Fish n’ Chips: a History

Fish n’ Chips: a History

We’ve covered some exemplary English dishes over the past few months but fish n’ chips really takes the cake in terms of being the most widely recognized. In the UK you can hardly walk a block without encountering a place that sells it. Plus, it’s common enough in Canada and the US to justify this post.

Surely, such an iconic meal has an illustrious history, or an interesting one, anyway. Well…yeah, it does.

Origins

There are a few different theories about when the recipe came to fruition, and where. Some assert that the first fish n’ chip shop was opened by a Jewish immigrant, Joseph Malin, in East London in 1860. Others suggest John Lees of Lancashire was responsible for popularizing it in 1863.

Of course, this doesn’t even include how fish and chips as individual entities came to be. It turns out that the former was introduced to England by Western Sephardic Jews sometime in the 17th century. Chips, on the other hand, came into play two centuries later upon being described by Charles Dickens in A Tale of Two Cities. He characterizes, “Husky chips of potatoes, fried with some reluctant drops of oil,” which caught on in a snap. Honestly, who wouldn’t want to gobble those right up?

The first sit-down fish n’ chips restaurant was run by English retailer Samuel Isaacs in the late 19th century. The establishment served this fine dish (and other quaint meals like bread and butter) in a country dominated by take-out joints. Unsurprisingly, the restaurant quickly became a chain.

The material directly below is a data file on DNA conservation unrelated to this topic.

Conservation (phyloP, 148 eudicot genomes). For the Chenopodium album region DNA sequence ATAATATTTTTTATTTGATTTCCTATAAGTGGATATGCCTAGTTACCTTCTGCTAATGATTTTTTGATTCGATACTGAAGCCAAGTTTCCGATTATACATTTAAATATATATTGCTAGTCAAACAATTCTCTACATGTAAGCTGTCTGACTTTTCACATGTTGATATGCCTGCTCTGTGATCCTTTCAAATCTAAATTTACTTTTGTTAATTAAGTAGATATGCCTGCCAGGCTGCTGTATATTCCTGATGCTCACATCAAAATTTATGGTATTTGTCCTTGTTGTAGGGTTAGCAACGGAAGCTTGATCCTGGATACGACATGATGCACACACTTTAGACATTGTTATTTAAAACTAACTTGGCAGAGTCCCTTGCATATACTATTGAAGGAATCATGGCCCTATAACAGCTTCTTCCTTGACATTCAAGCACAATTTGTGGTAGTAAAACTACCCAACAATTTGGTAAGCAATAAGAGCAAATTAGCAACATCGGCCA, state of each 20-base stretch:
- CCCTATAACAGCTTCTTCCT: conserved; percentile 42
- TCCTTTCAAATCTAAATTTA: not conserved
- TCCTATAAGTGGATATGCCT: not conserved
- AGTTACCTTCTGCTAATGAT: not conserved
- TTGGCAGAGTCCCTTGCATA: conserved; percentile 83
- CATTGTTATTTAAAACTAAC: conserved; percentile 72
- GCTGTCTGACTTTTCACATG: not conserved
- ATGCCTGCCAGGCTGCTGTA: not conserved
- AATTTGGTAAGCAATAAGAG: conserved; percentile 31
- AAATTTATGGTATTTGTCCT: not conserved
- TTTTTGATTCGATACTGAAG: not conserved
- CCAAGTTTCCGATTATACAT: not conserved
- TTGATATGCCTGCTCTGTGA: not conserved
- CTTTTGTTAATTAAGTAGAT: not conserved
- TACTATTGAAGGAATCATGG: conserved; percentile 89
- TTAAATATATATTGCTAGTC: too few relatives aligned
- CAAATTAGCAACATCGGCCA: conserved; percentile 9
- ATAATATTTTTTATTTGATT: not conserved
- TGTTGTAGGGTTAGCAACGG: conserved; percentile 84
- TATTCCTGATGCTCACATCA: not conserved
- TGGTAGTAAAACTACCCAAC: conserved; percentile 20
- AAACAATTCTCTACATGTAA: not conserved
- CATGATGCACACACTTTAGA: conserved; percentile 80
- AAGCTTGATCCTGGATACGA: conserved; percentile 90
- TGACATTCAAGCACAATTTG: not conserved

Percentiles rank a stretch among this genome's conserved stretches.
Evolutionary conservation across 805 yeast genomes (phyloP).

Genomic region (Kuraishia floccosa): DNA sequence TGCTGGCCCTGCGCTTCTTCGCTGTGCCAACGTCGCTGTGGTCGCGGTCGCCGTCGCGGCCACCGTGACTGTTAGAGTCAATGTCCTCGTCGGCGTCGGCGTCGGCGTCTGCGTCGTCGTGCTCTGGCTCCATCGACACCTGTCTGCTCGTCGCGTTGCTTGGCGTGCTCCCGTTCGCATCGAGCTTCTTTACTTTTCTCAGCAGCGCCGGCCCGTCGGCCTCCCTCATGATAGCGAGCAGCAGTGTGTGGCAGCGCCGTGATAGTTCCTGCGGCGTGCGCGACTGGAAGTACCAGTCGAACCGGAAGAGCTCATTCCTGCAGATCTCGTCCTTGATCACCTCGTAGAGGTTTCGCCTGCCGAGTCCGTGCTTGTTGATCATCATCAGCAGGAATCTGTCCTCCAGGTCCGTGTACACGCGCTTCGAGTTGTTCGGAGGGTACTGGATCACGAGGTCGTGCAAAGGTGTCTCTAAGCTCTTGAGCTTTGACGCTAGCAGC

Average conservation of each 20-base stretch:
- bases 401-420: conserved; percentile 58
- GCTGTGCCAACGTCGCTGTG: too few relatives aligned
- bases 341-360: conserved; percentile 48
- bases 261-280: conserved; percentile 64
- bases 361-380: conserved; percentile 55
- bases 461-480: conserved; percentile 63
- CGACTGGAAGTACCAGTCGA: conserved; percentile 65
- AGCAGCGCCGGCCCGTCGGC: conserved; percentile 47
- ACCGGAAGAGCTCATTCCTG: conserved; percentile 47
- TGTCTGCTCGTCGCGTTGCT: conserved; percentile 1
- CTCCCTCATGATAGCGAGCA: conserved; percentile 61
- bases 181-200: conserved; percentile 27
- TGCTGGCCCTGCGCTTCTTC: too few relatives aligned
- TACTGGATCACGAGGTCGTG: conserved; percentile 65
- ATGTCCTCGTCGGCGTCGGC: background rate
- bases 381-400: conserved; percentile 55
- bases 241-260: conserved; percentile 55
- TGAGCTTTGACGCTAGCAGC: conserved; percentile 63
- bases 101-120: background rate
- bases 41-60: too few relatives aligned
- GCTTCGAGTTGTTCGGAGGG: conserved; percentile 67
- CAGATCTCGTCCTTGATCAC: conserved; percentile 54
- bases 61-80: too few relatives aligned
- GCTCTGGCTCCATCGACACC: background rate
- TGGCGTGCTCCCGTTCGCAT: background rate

20th Century and Beyond

Fish n’ chips boosted British morale and reduced hunger during both World Wars. Unlike most other foods it wasn’t rationed due to its popularity and ability to keep people happy. If your country isn’t well fed it and in good spirits it won’t do so hot on the battle field, after all.

In the late 20th century, fish n’ chips sales dwindled in certain areas due to reduced haddock and cod stocks and growing public concern over excessive fried food consumption. However, its popularity has been restored in recent times due to the fact that it isn’t as unhealthy as previously imagined.

Fun Facts

Did you know that…

  • Fish n’ chips were served on newspapers until the 1980s?
  • More than 250 million fish n’ chip dishes are sold in the UK each year?
  • Musky peas are the most popular side order to the classic meal?
  • Fish n’ chips are served with sugar in China?
  • There’s less fat in an average portion of fish n’ chips than a tuna-mayo sandwich?
  • Chips have twice as much fibre as a normal serving of brown rice?
  • There are almost 10-times as many fish n’ chip shops in the UK as there are McDonalds (10,500 to 1,200)?

 

 

 

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